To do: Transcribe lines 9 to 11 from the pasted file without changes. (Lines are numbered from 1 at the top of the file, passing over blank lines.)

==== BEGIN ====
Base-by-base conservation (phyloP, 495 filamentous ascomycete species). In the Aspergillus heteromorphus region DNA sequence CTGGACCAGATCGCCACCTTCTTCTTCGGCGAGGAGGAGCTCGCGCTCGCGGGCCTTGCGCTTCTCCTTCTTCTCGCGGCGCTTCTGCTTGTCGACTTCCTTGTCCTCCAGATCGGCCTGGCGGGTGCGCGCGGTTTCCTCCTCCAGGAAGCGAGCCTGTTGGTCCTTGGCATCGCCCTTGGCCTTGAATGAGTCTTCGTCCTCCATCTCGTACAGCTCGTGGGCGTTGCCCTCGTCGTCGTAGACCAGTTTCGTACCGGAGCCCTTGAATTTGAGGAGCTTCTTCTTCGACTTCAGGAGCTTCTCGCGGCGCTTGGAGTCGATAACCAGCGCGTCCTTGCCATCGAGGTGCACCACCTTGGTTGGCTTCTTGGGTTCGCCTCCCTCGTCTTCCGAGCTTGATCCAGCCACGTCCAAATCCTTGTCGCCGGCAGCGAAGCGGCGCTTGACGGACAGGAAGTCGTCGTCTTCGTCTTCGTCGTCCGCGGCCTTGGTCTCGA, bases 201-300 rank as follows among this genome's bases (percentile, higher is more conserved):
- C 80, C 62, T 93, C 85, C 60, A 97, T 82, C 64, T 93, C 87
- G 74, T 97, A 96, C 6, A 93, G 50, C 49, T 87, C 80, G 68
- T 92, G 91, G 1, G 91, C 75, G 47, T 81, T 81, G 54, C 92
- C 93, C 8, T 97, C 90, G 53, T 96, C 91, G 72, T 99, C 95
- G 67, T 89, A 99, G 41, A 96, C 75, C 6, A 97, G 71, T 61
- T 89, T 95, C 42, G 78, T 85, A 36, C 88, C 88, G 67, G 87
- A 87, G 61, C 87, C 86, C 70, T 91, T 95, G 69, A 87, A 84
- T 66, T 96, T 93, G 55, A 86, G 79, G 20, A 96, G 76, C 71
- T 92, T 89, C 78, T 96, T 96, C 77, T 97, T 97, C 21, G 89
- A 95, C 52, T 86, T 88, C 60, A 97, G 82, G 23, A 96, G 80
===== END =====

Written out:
- T 66, T 96, T 93, G 55, A 86, G 79, G 20, A 96, G 76, C 71
- T 92, T 89, C 78, T 96, T 96, C 77, T 97, T 97, C 21, G 89
- A 95, C 52, T 86, T 88, C 60, A 97, G 82, G 23, A 96, G 80